For those who aren’t out celebrating Memorial Day weekend with picnics and backyard barbecues, you’re invited to a Sunday Brunch featuring random thoughts, facts, and opinions regarding children’s books.
Several years ago, Andrew Clements published FRINDLE, a much-loved novel for intermediate readers that went on to become a major bestseller. The dustjacket illustration by this year’s Caldecott-winner Brian Selznick is now iconic:
So it’s not surprising that Mr. Clements’ publishers chose to use variations of this same illustration on many of his subsequent books. Whenever I go in a bookstore and see a volume featuring a face and a big old hand prominently holding something important (a pen, a report card, etc.) I know Andrew Clements has a new book out. Here is a sampling of some of the covers. Can you find the ringer I tossed in -- a movie advertisement that so resembled a Clements cover that I did a double-take the first time I saw it in the newspaper?
BACK TO NATURE
A previous blog entry discussed how rare it is for children and teenagers to publish books. But I’ve just come across one that was published by a high school junior in 1971:
I was impressed by the subtlety of the presentation. If such a book were published today, I’m sure the young author’s picture would be on the cover or, at the very least, some banner would blare, “WRITTEN BY A TEENAGER, FOR TEENAGERS!”
I haven’t read the book yet, but it sounds very intriguing, relating Brown’s first-person experiences roughing it in the woods where she “boiled milkweed pods in water, drank sassafras tea, and ate roasted grasshoppers from a stick.”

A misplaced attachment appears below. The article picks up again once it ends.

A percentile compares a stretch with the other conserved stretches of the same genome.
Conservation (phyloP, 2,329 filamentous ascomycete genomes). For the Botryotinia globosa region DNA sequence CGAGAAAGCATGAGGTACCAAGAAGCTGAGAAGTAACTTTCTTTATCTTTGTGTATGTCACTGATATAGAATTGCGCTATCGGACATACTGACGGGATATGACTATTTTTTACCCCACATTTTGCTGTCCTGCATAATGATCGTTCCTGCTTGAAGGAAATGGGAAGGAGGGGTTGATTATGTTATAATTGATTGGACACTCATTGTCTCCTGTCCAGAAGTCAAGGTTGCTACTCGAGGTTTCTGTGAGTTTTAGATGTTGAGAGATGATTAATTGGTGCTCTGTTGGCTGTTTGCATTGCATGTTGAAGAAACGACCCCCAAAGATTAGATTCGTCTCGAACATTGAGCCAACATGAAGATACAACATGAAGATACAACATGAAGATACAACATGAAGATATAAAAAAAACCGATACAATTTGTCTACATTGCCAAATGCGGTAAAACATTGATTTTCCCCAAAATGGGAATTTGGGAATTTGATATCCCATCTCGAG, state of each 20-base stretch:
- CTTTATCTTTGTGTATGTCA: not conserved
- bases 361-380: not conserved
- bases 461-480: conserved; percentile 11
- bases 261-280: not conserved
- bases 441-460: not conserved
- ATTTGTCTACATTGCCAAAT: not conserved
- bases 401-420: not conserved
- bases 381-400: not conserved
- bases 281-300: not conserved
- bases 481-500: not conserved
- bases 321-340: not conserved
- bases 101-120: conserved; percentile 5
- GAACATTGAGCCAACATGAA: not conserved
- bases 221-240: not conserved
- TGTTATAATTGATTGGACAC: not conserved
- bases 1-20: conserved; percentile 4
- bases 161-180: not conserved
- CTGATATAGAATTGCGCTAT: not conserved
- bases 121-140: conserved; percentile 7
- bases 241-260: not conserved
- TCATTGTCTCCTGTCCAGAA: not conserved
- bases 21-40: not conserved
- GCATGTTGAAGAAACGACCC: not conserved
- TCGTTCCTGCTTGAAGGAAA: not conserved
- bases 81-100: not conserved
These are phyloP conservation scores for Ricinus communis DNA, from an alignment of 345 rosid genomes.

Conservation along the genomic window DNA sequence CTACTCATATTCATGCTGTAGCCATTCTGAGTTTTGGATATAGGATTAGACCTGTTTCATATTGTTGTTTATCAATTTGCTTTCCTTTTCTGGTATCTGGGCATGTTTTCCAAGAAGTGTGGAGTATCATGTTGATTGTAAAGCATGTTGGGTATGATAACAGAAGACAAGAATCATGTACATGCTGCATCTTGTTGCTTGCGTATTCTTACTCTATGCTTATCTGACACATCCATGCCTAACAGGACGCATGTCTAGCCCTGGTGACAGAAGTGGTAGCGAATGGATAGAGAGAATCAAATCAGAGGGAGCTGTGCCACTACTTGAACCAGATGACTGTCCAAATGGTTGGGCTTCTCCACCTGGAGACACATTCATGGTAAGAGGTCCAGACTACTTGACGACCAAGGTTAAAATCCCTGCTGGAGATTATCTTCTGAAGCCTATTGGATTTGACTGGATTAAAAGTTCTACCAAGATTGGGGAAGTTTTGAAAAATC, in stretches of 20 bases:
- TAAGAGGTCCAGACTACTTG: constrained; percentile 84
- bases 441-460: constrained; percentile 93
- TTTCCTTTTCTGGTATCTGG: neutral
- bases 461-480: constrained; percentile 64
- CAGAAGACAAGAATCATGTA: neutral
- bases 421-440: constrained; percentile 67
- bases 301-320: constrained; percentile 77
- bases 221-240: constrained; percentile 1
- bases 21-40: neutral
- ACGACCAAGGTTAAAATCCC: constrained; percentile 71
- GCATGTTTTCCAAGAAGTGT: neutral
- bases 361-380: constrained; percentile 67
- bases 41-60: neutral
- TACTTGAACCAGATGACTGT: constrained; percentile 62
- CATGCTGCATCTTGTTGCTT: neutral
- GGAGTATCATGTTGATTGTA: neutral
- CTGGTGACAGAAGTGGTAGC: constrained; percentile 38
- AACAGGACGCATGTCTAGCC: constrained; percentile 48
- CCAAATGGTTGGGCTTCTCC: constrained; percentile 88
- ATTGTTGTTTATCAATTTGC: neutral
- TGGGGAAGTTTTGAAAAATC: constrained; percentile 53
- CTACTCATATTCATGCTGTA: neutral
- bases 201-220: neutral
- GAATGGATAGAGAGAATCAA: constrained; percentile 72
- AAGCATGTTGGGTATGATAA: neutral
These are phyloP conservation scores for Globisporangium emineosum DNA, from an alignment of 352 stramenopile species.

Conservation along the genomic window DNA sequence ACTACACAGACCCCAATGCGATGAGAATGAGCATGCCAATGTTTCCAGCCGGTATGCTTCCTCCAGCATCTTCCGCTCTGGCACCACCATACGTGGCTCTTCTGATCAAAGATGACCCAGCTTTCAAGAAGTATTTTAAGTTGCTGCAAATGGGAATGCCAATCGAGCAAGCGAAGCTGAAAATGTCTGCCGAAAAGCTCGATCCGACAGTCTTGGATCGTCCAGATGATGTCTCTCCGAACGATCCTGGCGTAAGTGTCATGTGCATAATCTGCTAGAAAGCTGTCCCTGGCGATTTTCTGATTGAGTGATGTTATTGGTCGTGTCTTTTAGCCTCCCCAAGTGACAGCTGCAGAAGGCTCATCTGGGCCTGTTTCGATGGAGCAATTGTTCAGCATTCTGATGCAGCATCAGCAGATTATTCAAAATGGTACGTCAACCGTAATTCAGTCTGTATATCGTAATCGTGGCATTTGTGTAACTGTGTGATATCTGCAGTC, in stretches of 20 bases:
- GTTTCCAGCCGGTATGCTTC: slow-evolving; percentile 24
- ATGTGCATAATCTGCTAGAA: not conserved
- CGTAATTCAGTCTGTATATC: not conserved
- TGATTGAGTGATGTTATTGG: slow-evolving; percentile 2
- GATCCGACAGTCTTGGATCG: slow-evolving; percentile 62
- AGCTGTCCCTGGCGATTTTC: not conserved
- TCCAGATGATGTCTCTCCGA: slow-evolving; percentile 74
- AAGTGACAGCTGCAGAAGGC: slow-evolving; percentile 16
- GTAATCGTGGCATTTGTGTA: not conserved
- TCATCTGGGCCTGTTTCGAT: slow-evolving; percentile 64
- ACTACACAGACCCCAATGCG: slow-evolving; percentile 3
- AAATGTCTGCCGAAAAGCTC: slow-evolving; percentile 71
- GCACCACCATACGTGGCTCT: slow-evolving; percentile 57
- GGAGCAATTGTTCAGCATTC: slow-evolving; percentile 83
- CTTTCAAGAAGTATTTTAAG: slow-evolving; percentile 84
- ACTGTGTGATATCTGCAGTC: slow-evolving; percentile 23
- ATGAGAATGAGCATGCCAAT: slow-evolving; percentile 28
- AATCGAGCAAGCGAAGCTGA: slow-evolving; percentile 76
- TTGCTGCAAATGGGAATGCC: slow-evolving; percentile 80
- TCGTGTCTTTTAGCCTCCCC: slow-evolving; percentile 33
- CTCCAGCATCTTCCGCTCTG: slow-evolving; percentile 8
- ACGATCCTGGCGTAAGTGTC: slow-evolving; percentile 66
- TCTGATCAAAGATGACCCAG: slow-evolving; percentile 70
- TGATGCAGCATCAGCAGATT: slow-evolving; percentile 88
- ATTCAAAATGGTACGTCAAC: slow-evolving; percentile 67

I would think the book would still appeal to teenagers in this era of “living green” and (speaking of eating grasshoppers) watching SURVIVOR on television.
SPEAKING OF SURVIVOR : A REALITY TV SHOW FOR CHILDREN’S AUTHORS
I love reality TV. The other day I was discussing a current reality show with a friend who has worked in the field of children’s books for many years. She wistfully said, “I just wish we could find some way to use such reality shows to launch new children's book creators!”
Wouldn't that be a great concept for a reality series? Doesn’t everyone want to a write a children’s book these days? Every time I mention my work, people either tell me, “Oh, I love children’s books!” or “I’ve always wanted to write a children’s book!”
Okay, let’s give them a chance. They can try out for...well, let’s call it PROJECT NEWBERY or FINDING THE NEW SEUSS or WRITE ON! or ROWLING FOR DOLLARS.
Obviously it wouldn’t be a major network "American Idol" type of show, but more of a niche series on a network farther up the cable dial, like A&E or Bravo. You get ten or twelve aspiring children's writers and find some cool, funny, quick-witted children’s book person to host the show (paging Jon Scieszka and Lane Smith) and a panel of judges. Maybe one judge is a supportive fellow children’s author. Another is a ruthless agent. The third is a nasty editor (I can offer a list.)
And of course the weekly writing assignments would have to be humorous and entertaining:
1) Each contestant is given a dog to take care of for a day. Hilarity ensues. Then they have to write a story about the dog.
2) Each contestant has to attend a modern high school for a day. Hilarity ensues. Then they have to write a fictional story using what they learned about high school life.
3) A 24-hour write-off in which each contestant has to write a 100 page children's book in one day. Hilarity ensues as contestants yawn and fall out of their chairs while writing.